Not that it was necessary, far from it, but at the precise moment we enter the space cut by walls of the village of Cuada, heavy clouds appear from the top of the slopes to the east.
They hover over the streams of Poço da Alagoinha. Gradually, the clouds extend towards the Atlantic. Drops strayed by the wind irrigate the smallholdings where we sieve. They leave us on guard.
We moved away from the fort of houses that obstructed our view. We detected a rainbow, complete and huge.
framed the houses of the village, warmed by the imminence of sunset.
It seemed to confirm the pot of gold that, against the flow of history and the most optimistic forecasts, Cuada has become.
The drizzles sometimes fall, sometimes give a truce, at the mercy of the north wind.
The few more than a hundred inhabitants who left the village until 1960, these, like so many others in the Flores island and the Azores, never returned.
The Abandonment of Cuada to the Americas
During much of the XNUMXth century, Cuada remained abandoned, the stones and tiles of its houses at the mercy of the gales, the jets that lash these Atlantic borders of Portugal.
In 1970, in fact, only two of the seventeen houses and haystacks preserved roofs worthy of the name.
The storm that seemed to be creeping in is not enough. Faced with the ocean air, the fringe of clouds coming from the top of the island is intimidated and dissipated.
The rainbow follows suit.
As the sun spreads behind the Atlantic, the shadow below the wall that supported us and the fawn tone of the facades disappear.
At night, the strangers discovering the island return to their used shelters.
resuscitate the homes of the people Florians that the excessive insularity and underdevelopment of Flores forced them to leave, in pursuit of distant dreams.
New tenants arrive from all over. Stay one, two, or three days. They recover some of the lives interrupted there.
Each house is identified with the name of one of the emigrants: Fátima, Fagundes, Esméria, Luís.
We settled in Luciana's.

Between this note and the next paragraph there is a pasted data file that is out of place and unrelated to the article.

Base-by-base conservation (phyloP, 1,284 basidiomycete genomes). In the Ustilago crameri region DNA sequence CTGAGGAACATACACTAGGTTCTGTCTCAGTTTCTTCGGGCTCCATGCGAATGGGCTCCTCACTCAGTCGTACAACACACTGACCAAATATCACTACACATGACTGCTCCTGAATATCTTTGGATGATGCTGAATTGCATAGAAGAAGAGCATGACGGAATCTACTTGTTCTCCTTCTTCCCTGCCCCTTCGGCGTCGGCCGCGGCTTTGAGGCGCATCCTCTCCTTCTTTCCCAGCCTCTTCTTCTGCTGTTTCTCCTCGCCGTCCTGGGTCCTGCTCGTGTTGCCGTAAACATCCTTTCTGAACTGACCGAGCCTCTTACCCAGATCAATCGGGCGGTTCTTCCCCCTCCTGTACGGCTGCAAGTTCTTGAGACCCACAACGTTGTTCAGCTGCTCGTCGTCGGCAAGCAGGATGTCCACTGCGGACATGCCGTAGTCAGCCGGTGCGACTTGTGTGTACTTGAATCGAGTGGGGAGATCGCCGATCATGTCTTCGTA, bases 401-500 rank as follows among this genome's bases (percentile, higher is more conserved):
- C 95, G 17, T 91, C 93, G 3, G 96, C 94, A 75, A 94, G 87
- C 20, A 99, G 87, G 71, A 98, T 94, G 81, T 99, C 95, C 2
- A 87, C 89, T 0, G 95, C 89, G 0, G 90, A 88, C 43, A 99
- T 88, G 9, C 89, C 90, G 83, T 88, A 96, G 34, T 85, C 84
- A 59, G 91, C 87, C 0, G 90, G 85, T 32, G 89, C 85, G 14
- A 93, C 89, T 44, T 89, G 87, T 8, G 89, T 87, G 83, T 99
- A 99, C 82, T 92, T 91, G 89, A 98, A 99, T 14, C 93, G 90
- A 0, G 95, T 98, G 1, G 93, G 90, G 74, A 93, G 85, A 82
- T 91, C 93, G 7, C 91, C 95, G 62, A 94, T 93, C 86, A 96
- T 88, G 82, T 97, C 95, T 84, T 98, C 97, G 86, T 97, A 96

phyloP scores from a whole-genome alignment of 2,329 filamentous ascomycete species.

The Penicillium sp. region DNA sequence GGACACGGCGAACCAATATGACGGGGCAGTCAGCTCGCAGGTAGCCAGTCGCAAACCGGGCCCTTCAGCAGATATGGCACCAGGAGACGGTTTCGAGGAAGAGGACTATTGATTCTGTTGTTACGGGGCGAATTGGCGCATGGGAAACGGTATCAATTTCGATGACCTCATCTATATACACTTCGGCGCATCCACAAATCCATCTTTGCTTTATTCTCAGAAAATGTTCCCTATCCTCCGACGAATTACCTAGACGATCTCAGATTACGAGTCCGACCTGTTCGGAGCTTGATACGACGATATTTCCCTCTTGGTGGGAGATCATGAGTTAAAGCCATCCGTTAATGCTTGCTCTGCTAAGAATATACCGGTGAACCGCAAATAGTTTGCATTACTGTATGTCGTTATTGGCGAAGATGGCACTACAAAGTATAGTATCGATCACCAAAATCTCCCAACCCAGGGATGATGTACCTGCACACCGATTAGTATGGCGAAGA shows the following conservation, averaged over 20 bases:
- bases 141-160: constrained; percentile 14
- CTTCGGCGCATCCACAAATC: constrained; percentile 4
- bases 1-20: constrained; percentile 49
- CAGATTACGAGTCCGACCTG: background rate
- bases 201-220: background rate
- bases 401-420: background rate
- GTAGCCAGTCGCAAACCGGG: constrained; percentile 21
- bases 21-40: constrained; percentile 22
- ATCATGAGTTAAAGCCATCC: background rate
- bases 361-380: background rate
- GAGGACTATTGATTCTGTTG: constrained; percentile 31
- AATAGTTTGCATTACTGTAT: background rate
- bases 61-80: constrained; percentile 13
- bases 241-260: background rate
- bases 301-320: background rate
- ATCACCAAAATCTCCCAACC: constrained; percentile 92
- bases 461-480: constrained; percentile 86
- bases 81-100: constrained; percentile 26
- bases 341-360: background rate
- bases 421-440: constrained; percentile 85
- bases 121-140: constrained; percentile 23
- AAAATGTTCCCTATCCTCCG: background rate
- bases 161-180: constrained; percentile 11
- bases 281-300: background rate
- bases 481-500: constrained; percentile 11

Double blessed by the proximity of the house of the Empire of Divine Holy Spirit site, the only plastered and target building of the set, it is said to be the oldest Empire house on the entire island of Flores.
Cuada: and how the village was recovered but respected
We do not know what fate dictated to emigrants after crossing to the Americas. We don't even know if his destination was Canada, the United States: Brazil – the welcoming countries that are protagonists of the Azorean diaspora – or another.
We found that, even rescued from ruin, from the brambles and endowed with modernity, the humble and picturesque village that Luciana and her neighbors abandoned little changed.
The stone paths and slabs remain as rough and irregular as when the people of the land walked them, often barefoot. In times cultivated land, the grassy meadows appear divided by criterion, by stone walls similar to the one used in the structure of the houses.
Until some time ago, the cow Mimosa, Florentina, a donkey, frequented these meadows and pastures. And Tina, the village goat.
Some houses have threshing floors, now used as open courtyards. Others were adapted from haystacks, like the one belonging to Pimentel.
The Capriccio and Creative Stubbornness of an Azorean Couple
The prodigy of resurrecting Aldeia da Cuada was due to Teotónia and Carlos Silva, a couple, now 72 years old, who used to spend the summer in Fajã Grande, enjoying the idyllic retreat and peace of the far west of the island of Flores. .
The 80s were going on. Teotónia e Carlos, originally from Pico island, felt the call to recover Cuada. They started by buying a first home. Soon another.
At a certain point, the green spell of Flores Island attracted more and more intrigued travelers to the ends of the Azores. To shelter and live the legacy of the houses in Cuada, without electricity, TV or Internet, proved to be a privilege that went into word-of-mouth mode.
By that time, Carlos had a stable professional situation in Finance. Teotónia, worked at Sata, the airline that serves the Azores. Despite their expertise when it came to money and travel and tourism, they were often told they were going crazy.
The Azores Tourism Board praised its determination, but refused to participate, on the grounds that, even if it had recovered, the village of Cuada, distant and isolated as it was, would not invite guests to justify the investment.
The years passed. We arrived in 1998. The village officially opened its doors to tourism.
From Ruin to Tourism in the Pioneiro da Cuada Village